It’s something that can cause any leader to dread.
No one wants to have to pull one of their employees into a room and have a difficult conversation with them about their performance, behaviour, attitude, or any subject for that matter. But these interactions do not have to be so stressful. A difficult conversation can not only be a learning experience for your employee but also for yourself.
If you have to have a difficult conversation with one of your staff members, try these tips to make your experience a little less stressful.
1. Check Yourself Before You Wreck Yourself
You don’t want to walk into a difficult conversation in the wrong headspace. If you’re tired, grumpy, or stressed out, then take a walk around the block or go somewhere that will get you out of your funk. I
f you’re in this type of mood when you walk into the meeting, then it’s going to come across as a negative experience, and the points you’re trying to articulate might not land the way you want them to.
2. Put Yourself in Their Shoes
This tip has a lot to do with empathy. Not everyone sets out to do the wrong thing deliberately. There is always a root cause, and you need to put yourself in their shoes to understand where they’re coming from and why they made the decisions that led them to the conversation you’re having now.
You also need to be aware that not everyone has the same thought process as yourself, and you need to understand that to move forward with the conversation.
3. Go in With a Plan
It seems obvious, but the last thing you want to do is walk into an important meeting with one of your employees and try to wing it. You don’t need to write down a full script with a response to every kind of objection you get back. But you should have at least three points you want to make as well as some preferred actions that you can move forward with.
You should also have an outcome that you want to achieve. However, don’t be too rigid as, throughout the conversation, you both might arrive at an even better solution.
4. Jump on the Problem Sooner Rather Than Later
Don’t let anything fester. It won’t be any good for you or the individual you’re meeting with. Both of you will overthink it, and the situation can become bigger than it needs to be.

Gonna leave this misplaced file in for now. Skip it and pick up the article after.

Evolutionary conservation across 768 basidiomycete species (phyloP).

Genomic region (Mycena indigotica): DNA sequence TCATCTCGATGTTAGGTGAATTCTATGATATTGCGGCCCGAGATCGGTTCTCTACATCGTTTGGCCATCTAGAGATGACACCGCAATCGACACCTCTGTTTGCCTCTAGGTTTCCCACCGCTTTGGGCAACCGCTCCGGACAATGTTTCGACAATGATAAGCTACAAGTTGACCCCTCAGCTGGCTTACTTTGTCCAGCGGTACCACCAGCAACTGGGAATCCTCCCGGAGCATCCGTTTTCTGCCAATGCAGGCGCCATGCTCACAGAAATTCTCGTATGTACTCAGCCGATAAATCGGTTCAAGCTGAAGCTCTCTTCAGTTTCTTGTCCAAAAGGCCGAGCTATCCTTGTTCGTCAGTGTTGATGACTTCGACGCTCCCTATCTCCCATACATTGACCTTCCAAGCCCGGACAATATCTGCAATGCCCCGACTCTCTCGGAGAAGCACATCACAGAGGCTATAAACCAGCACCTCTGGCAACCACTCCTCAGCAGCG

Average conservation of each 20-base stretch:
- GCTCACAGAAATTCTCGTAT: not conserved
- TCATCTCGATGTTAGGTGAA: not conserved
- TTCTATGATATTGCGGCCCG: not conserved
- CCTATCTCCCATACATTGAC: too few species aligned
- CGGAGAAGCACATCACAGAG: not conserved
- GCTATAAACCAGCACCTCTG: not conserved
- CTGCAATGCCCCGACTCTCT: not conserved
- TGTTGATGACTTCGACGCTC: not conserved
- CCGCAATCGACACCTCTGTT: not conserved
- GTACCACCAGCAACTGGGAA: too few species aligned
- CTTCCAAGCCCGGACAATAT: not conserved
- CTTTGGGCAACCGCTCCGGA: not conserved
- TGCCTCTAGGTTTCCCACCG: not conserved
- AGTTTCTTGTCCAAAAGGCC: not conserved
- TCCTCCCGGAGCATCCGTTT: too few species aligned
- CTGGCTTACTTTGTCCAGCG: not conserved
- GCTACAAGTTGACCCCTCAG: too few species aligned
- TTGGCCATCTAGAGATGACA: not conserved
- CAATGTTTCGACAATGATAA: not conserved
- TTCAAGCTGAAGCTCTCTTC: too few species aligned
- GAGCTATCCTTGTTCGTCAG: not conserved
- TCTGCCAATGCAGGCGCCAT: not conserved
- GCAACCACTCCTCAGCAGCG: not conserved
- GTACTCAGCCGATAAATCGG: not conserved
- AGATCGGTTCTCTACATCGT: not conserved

The last thing you want to do is let a behaviour, performance issue, or attitude evolve into something even harder to control. Jump on a problem immediately and put the kybosh on it as soon as you can to avoid further problems.
5. Silence is Golden
Your most powerful method as a leader in a difficult conversation is silence. Remember, the reason you’re there is to learn more about the reasoning from your employee. You can’t do that if you’re doing all of the talking.
When it feels like there is a conversation lull, use that as an opportunity to create an uncomfortable silence. You’ll find that your employee will be the first to speak every time. The only time you should be talking is at the beginning to discuss why you’re there and at the end to discuss the way forward.
6. Don’t Forget To Follow Up
Remember that at the end of your difficult conversation that you want to set actions about the way forward. These actions are crucial to success, and you must do your part to follow up afterwards and ensure that these steps are being followed.
Leadership is a partnership with your employee, and if you let them down, then you’ll just end up in the same situation again.
How to Avoid Difficult Conversations
No one enjoys having a difficult conversation. Instead, you should be doing everything in your power to avoid having to conduct one. So how do you do that? Stay in constant conversation with your people and guide them as a leader. You might even find they start checking in with you a little more before doing something that might have previously ended up in a difficult conversation.
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